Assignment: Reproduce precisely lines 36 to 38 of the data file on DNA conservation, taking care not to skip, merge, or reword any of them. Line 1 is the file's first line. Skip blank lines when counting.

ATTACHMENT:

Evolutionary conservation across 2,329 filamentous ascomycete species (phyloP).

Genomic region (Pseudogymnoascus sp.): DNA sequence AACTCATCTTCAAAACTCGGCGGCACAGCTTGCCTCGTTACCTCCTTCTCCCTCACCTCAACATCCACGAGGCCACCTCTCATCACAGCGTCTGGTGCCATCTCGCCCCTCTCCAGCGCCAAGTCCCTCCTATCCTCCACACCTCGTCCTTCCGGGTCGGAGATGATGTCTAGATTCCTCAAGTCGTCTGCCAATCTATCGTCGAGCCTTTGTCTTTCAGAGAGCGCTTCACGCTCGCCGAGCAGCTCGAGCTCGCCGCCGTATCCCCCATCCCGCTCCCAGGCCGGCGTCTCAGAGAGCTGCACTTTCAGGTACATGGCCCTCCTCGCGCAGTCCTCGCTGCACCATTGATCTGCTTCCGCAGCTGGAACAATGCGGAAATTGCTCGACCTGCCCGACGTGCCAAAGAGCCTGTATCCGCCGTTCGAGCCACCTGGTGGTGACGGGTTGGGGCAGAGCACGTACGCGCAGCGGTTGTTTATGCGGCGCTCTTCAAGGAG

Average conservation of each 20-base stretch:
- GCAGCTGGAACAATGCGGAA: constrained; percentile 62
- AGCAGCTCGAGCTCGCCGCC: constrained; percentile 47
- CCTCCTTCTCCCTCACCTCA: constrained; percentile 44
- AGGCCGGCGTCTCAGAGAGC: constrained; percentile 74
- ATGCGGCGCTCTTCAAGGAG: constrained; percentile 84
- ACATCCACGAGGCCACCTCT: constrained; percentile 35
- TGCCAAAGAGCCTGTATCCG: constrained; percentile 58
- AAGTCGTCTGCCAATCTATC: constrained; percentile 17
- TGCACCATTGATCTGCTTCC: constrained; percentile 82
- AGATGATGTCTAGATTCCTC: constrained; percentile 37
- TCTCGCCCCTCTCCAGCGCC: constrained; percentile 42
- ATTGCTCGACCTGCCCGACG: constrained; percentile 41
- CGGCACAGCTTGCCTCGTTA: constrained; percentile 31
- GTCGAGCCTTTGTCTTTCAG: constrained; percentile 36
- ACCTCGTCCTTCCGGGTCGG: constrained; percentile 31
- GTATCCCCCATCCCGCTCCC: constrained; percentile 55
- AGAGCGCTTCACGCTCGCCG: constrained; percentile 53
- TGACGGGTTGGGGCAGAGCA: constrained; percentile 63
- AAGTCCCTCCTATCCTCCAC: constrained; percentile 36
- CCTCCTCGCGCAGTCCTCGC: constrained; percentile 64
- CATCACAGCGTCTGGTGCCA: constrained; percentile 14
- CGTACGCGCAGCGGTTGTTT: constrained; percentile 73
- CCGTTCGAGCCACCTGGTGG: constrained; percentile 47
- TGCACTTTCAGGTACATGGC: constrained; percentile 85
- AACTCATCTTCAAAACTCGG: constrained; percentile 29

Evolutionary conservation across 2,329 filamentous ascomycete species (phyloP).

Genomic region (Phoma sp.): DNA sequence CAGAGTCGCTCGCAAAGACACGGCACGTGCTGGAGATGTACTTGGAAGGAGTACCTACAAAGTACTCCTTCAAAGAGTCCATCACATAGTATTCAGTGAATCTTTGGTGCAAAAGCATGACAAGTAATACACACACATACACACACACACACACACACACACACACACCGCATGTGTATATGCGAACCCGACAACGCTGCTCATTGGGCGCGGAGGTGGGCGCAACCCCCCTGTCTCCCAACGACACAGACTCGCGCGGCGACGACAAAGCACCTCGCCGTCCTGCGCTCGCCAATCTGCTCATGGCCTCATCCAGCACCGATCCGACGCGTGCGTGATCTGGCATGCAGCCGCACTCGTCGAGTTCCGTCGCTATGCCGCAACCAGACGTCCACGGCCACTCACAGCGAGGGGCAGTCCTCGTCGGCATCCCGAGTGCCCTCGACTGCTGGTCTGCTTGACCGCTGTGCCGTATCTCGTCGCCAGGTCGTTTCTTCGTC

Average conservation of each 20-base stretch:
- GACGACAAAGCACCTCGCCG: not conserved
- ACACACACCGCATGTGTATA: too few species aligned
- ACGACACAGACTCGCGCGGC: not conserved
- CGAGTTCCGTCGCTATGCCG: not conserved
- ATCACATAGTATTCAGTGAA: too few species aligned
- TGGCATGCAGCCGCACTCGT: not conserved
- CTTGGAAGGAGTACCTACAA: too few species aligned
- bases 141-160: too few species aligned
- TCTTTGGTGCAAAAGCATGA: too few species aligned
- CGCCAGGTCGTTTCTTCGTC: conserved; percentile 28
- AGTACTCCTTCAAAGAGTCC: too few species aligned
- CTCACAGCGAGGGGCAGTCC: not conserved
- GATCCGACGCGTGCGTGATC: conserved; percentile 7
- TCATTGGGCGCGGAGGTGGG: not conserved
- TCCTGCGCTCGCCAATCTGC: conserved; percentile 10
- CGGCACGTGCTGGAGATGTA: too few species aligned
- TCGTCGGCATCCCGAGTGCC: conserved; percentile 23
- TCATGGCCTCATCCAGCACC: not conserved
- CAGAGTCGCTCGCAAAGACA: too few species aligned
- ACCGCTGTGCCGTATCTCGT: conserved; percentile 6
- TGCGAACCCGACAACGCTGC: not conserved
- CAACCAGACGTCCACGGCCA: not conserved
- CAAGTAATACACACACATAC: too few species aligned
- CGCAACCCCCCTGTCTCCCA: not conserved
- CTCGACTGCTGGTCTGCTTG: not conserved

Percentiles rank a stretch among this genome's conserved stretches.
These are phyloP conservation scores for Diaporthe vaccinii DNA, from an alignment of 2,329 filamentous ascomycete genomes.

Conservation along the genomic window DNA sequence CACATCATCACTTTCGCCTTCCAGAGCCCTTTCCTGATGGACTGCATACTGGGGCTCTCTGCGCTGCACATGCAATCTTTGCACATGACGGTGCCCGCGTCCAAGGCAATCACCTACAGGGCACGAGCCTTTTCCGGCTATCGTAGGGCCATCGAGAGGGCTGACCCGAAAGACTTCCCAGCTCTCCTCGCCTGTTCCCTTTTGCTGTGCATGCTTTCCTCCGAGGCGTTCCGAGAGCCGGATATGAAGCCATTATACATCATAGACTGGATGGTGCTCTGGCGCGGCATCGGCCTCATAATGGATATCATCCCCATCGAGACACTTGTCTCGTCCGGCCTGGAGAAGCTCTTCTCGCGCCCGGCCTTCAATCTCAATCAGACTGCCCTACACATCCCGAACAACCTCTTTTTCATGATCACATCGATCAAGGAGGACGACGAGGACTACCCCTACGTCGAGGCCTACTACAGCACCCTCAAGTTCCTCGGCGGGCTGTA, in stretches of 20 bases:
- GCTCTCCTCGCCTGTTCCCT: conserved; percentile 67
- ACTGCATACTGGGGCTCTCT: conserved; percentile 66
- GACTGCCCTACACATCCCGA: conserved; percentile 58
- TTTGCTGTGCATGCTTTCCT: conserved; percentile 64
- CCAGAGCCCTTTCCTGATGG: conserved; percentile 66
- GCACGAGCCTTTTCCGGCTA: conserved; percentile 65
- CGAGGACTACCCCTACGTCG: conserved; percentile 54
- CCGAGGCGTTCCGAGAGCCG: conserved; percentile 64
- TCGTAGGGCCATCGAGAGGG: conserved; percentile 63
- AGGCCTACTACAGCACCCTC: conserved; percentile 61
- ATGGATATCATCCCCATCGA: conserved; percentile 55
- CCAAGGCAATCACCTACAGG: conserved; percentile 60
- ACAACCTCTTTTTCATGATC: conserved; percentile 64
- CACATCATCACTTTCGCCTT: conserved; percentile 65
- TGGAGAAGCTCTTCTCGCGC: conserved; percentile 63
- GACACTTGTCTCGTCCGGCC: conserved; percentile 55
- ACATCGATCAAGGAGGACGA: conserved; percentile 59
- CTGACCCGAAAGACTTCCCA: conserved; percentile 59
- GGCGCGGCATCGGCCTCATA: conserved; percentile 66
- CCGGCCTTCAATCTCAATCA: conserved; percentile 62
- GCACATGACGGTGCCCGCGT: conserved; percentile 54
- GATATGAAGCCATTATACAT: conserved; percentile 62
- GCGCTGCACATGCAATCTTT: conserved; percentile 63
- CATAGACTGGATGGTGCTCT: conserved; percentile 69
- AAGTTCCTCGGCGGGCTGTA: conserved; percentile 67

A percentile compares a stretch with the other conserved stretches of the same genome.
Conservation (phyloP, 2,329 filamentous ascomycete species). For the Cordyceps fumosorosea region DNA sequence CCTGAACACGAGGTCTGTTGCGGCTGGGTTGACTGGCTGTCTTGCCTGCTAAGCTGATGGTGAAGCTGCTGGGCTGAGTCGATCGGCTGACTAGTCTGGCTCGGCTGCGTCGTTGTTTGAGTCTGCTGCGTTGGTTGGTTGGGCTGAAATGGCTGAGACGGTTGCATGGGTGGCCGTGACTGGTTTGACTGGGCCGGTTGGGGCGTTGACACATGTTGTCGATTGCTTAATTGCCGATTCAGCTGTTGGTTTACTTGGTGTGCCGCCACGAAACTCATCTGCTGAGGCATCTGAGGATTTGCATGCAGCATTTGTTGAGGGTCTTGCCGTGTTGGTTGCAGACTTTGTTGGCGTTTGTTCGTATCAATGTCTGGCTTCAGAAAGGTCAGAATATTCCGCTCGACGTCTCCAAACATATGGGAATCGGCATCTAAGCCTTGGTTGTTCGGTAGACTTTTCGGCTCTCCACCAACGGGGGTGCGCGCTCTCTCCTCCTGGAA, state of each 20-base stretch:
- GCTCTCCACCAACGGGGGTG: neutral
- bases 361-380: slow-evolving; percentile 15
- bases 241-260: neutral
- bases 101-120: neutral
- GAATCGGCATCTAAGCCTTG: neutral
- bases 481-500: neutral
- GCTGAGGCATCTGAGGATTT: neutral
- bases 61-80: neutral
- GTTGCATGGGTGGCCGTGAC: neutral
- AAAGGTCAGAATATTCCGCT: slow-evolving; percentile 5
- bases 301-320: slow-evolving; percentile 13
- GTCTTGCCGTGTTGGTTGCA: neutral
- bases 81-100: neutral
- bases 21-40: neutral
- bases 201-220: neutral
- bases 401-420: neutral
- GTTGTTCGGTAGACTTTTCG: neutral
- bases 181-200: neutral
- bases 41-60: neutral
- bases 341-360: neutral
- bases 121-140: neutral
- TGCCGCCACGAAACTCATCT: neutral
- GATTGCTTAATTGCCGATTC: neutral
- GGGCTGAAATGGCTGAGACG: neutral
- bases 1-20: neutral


- ATCACATAGTATTCAGTGAA: too few species aligned
- TGGCATGCAGCCGCACTCGT: not conserved
- CTTGGAAGGAGTACCTACAA: too few species aligned